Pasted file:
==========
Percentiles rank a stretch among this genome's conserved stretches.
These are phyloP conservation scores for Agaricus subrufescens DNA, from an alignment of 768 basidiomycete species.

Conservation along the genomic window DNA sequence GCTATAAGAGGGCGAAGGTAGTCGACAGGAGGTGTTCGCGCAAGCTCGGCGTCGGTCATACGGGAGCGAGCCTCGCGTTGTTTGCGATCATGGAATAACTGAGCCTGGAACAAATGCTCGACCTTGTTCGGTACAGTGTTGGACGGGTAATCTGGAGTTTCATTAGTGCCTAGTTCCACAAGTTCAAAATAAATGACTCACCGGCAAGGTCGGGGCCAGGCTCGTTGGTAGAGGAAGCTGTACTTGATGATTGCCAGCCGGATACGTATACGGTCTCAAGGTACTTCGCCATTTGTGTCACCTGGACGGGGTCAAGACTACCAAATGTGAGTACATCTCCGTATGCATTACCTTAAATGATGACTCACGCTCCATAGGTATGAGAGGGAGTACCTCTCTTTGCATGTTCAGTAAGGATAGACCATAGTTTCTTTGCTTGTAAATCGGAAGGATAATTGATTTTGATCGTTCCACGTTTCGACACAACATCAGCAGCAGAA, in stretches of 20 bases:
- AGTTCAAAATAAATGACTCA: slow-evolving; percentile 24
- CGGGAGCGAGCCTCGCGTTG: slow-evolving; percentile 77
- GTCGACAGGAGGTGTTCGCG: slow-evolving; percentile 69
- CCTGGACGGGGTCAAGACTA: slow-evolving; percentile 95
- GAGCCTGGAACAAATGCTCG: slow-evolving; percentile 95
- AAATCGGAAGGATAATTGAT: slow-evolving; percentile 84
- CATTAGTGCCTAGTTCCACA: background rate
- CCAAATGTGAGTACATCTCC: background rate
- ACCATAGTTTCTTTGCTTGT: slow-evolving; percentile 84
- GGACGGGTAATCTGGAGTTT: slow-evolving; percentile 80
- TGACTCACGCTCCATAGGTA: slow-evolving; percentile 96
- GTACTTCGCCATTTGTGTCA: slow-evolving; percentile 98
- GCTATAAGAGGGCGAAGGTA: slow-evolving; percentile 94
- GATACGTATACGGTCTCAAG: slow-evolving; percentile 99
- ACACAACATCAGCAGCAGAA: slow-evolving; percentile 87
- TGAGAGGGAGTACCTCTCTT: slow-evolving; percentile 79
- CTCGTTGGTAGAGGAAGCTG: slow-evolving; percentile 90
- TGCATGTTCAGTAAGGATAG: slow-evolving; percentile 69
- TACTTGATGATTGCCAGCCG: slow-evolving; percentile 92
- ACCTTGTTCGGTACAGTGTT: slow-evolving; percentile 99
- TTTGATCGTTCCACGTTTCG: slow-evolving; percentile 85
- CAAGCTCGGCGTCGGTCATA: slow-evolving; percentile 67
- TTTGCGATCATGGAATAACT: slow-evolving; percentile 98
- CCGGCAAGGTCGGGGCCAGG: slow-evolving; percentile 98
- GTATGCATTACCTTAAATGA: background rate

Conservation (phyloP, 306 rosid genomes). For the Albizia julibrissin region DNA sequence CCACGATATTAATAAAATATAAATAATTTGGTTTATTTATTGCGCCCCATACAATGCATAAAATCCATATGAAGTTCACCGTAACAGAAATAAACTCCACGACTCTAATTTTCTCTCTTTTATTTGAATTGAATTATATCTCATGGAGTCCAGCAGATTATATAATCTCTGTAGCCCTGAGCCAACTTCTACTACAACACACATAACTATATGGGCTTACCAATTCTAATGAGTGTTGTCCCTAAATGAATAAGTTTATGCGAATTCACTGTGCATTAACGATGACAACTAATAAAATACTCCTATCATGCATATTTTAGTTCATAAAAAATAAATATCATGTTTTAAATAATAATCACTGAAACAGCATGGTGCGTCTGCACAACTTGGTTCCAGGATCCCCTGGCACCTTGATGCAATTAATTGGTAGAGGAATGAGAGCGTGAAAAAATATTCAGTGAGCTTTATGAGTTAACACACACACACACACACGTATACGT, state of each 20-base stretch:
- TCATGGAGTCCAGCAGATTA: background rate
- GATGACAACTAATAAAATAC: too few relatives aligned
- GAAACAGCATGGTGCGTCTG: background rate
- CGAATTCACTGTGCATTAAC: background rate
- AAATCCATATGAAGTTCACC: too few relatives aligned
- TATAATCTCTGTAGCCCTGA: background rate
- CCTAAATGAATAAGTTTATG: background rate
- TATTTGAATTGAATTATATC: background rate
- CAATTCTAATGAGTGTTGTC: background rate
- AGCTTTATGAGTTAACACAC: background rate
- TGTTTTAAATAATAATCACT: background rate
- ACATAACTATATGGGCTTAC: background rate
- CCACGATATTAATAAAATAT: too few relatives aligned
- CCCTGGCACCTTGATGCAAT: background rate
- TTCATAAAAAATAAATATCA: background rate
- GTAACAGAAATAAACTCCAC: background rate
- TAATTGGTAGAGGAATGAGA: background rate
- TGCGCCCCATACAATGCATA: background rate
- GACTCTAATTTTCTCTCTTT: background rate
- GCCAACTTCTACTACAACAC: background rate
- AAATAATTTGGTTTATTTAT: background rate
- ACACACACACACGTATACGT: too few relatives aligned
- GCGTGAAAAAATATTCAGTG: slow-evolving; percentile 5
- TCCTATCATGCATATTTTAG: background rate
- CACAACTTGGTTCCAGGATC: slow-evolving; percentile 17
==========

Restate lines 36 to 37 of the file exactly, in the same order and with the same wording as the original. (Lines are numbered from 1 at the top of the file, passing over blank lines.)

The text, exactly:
- CCTAAATGAATAAGTTTATG: background rate
- TATTTGAATTGAATTATATC: background rate